Council declares entire Navy Yard Park as heritage site



By Ron Giofu


Remaining portions of the King’s Navy Yard Park that hadn’t already been declared as heritage sites have now been designated as such.

Town council voted to declare portions of the Navy Yard Park that weren’t previously designated as heritage sites during their most recent regular meeting. Councillor Diane Pouget brought the issue forward, stating there were remaining public lands that hadn’t received formal heritage designation in the past.

An entrance to King’s Navy Yard Park, as seen during last Thursday’s snowfall. (Amherstburg tourism department photo)

An entrance to King’s Navy Yard Park, as seen during last Thursday’s snowfall. (Amherstburg tourism department photo)

Pouget said the town’s heritage committee had raised the issue late last year and believed it was “very important for council to address.” She believed formal designation will prove useful as the town advances in the Communities in Bloom competition, noting heritage attributes played a factor in the town receiving “five blooms” in last year’s provincial competition.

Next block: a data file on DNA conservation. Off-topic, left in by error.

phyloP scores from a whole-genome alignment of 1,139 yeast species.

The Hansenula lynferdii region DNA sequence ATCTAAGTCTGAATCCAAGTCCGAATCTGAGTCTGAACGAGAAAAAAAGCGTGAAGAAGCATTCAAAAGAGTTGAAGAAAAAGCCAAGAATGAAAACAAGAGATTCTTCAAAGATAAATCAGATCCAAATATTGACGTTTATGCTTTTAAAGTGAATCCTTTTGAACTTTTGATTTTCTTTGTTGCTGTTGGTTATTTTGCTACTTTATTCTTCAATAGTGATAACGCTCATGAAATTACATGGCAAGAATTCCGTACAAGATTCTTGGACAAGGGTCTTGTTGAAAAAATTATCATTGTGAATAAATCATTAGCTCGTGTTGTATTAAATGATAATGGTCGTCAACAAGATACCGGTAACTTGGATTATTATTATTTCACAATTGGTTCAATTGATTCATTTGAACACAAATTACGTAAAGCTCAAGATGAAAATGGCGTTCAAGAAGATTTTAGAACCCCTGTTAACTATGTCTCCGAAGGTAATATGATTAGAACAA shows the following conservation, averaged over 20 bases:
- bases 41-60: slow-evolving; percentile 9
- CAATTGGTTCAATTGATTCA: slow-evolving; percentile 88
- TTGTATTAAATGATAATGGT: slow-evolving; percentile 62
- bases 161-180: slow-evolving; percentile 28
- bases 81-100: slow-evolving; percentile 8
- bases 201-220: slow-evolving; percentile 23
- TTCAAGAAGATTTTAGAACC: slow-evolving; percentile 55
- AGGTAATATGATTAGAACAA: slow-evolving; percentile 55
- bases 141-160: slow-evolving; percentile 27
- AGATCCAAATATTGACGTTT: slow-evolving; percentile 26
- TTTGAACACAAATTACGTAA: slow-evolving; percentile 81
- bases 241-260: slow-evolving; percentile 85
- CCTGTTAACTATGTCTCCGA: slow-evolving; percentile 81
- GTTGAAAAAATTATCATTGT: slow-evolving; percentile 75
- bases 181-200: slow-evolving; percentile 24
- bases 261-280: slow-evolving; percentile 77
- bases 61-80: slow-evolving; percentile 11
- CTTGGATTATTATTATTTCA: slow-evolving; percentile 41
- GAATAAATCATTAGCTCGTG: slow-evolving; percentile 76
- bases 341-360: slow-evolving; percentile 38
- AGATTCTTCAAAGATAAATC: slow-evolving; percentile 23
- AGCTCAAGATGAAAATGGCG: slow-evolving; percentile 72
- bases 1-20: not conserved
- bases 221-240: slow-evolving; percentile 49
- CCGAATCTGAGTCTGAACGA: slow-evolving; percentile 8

“I think this is very, very important because we are entering the Communities in Bloom national competition,” said Pouget.

Councillor Leo Meloche wasn’t sure if council had all the information it needed in terms of the park’s historical attributes to make a decision that night but Pouget said the park has a tremendous history as it was one of the first locations for settlers in Amherstburg.

“It was a boat yard. Many years later, it was a coal yard,” she said. “It was an integral part of the beginning of Amherstburg.”

Paul Hertel, a member of the town’s heritage committee, believed there was sufficient information to develop an appendix to a bylaw to provide the information Meloche was looking for.

“The heritage of this site consists of many parts of the town crest,” Hertel stated.

Councillor Rick Fryer noted prior developments in the vicinity factored in the heritage of the area, such as the Salmoni Condominiums. He said that site received a heritage designation not for the building, but for the site it sits on.

“This is to protect our heritage and to designate our heritage,” said Pouget.

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